The key word here is “require.” The Jones Act mandates that employers do everything in their power to protect their employees from harm. Essentially, the situation is as follows: Thousands of U.S. Jones Act mariners work in the Gulf of Guinea, where pirates have ample opportunity to hijack vessels, kidnap crews, and steal oil and cargo. The untenable issue is that Gulf of Guinea governments have so far refused to allow foreign security personnel on vessels in territorial waters and refused to allow foreign navies or international naval coalitions to come to the aid of vessels in territorial waters.
All in all, Jones Act employers must navigate a complex and precarious situation in their efforts to protect their employees from harm. But it’s not impossible.
Effective counter-piracy measures include training crews creating a citadel on ships to protect crews from hijackers using armed escorts and/or privately contracted, armed, security personnel and keeping the vessels’ routes hidden from prying eyes by using secure communication methods.
Such measures also are less expensive than million dollar ransoms or the loss of millions of dollars of crude oil to the black market. Employers must use these measures to ensure that their crews are protected. Otherwise, they risk liability under U.S. law, including the Jones Act.
Requiring U.S.-flagged vessels to implement effective counter-piracy measures in the Gulf of Guinea means holding employers to the standards of negligence in the Jones Act piracy cases.
A Jones Act employer is negligent when pirates attack employees or hold them hostage against their will for several reasons:
• The employer fails to take reasonable precautions to guard against potential criminal acts against the employees
• The employer fails to provide training and resources when sending vessels and crews into pirate-infested waters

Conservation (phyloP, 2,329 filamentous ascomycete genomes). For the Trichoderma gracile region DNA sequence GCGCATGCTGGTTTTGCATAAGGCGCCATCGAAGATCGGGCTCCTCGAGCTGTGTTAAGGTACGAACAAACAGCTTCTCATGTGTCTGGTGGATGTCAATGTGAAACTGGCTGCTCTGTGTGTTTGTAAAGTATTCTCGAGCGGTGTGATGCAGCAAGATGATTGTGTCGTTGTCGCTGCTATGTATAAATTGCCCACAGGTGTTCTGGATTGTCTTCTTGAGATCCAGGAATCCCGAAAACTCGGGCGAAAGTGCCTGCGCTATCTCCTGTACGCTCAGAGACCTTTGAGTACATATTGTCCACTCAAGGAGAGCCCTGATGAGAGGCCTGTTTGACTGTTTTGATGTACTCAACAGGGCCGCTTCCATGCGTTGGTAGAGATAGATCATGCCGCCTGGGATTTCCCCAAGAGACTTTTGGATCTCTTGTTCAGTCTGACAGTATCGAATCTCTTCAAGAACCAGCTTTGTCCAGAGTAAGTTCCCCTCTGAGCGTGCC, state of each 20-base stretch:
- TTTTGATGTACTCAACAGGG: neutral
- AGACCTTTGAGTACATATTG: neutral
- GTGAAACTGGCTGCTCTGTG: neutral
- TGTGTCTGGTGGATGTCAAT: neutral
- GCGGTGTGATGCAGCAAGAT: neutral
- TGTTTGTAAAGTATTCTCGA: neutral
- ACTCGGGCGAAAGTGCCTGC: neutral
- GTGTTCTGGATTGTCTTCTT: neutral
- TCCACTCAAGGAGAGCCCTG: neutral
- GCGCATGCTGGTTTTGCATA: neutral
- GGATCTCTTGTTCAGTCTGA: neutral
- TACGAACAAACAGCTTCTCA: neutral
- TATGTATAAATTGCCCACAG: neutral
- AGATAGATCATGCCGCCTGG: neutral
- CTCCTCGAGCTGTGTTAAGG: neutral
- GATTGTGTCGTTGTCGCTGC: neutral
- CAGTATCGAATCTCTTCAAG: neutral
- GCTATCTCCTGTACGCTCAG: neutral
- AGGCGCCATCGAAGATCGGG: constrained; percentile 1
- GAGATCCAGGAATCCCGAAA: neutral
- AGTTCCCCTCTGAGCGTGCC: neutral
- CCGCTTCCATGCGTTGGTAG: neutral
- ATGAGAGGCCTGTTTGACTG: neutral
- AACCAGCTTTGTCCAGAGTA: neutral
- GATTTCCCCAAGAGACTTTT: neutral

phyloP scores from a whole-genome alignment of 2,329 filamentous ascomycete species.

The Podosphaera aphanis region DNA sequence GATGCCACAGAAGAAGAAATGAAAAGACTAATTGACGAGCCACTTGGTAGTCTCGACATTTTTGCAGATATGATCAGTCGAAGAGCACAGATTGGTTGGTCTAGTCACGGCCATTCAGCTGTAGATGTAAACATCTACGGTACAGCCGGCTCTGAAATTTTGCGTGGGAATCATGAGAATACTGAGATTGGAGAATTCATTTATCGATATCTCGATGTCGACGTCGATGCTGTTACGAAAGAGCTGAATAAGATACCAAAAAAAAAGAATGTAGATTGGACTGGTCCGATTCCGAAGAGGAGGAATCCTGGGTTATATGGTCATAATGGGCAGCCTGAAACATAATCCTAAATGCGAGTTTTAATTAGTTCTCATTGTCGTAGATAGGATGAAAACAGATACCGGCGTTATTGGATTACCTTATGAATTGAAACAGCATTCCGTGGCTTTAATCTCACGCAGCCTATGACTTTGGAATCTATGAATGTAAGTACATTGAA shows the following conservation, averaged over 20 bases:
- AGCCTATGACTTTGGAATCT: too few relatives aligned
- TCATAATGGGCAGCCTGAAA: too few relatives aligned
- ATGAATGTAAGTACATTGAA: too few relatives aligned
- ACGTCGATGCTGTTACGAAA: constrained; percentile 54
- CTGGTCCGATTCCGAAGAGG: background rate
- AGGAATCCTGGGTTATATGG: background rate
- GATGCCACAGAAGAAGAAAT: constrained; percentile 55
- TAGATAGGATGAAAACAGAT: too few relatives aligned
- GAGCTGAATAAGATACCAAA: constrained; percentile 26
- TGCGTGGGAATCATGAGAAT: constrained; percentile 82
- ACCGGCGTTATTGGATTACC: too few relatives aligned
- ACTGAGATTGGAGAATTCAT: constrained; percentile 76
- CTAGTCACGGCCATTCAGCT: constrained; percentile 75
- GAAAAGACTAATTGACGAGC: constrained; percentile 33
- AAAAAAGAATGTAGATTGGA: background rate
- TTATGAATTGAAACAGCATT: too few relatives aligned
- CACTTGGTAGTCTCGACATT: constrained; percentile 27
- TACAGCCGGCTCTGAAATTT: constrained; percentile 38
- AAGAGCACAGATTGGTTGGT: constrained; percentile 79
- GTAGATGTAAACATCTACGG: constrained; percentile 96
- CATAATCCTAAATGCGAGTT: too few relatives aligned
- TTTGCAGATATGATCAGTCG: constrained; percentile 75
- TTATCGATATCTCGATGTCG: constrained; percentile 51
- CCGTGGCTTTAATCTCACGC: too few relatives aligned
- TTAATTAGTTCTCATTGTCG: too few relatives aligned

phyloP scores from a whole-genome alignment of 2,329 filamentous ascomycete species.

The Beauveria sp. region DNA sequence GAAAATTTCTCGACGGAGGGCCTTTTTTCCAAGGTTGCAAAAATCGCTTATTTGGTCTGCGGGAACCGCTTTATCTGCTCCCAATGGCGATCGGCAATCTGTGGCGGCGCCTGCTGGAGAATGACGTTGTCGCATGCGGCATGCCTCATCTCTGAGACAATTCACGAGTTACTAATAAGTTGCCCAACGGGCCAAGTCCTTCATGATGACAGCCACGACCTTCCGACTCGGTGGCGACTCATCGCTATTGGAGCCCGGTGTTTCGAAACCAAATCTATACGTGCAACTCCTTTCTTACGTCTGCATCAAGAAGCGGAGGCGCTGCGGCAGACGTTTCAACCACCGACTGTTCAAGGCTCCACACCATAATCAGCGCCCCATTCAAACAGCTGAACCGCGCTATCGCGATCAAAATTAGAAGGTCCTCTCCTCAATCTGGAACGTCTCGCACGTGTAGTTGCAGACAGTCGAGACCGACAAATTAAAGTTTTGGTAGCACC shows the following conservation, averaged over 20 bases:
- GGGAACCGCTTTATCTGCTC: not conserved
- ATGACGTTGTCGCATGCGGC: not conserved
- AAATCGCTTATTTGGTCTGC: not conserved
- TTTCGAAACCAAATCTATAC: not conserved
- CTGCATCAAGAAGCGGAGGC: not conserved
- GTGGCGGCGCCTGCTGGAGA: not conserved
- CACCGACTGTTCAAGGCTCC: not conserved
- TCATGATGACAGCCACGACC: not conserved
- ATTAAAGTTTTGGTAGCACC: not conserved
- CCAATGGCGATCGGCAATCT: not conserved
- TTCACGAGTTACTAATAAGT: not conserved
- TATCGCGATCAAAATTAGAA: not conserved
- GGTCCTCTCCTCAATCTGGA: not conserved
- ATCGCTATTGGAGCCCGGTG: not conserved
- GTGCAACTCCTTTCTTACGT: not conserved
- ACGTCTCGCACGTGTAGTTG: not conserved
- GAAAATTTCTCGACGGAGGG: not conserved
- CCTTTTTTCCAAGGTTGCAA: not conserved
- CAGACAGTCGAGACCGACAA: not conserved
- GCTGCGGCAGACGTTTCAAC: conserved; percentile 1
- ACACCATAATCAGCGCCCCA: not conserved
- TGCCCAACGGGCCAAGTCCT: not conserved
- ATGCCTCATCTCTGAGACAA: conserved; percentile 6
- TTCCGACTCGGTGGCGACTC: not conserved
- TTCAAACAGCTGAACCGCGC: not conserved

• The employer fails to provide adequately safe working environments when vessels travel in pirate-infested waters.
Under the Jones Act, a jury or judge may compensate employees who have suffered at the hands of pirates if the employer was negligent in these areas. Also, a jury or judge can declare a vessel unseaworthy if the employer does not adequately protect the Jones Act workers from pirate attacks.
“Seaworthiness” generally means the employer must suitably prepare vessels for their intended missions. Therefore, if an unprotected vessel is traveling in pirate-infested waters, the vessel is unseaworthy, and a mariner can claim unseaworthiness a remedy under the Jones Act.
Under the Jones Act, unseaworthiness means strict liability. If a Jones Act worker has suffered at the hands of pirates due to inadequate or nonexistent security measures, he or she likely will receive compensation under the Jones Act for the above reasons.
While identifying the means by which a mariner may sue his or her employer under the Jones Act in the event of a pirate attack is simple, solving the problem of maritime piracy will require a multinational, multilateral solution.
Brian Beckcom is a founding partner in Vujasinovic & Beckcom. He was the lead lawyer for half the crew of the Maersk Alabama, the ship made famous in the movie “Captain Phillips.” He handles significant personal injury and wrongful death cases nationwide, including maritime cases for captains and crew members.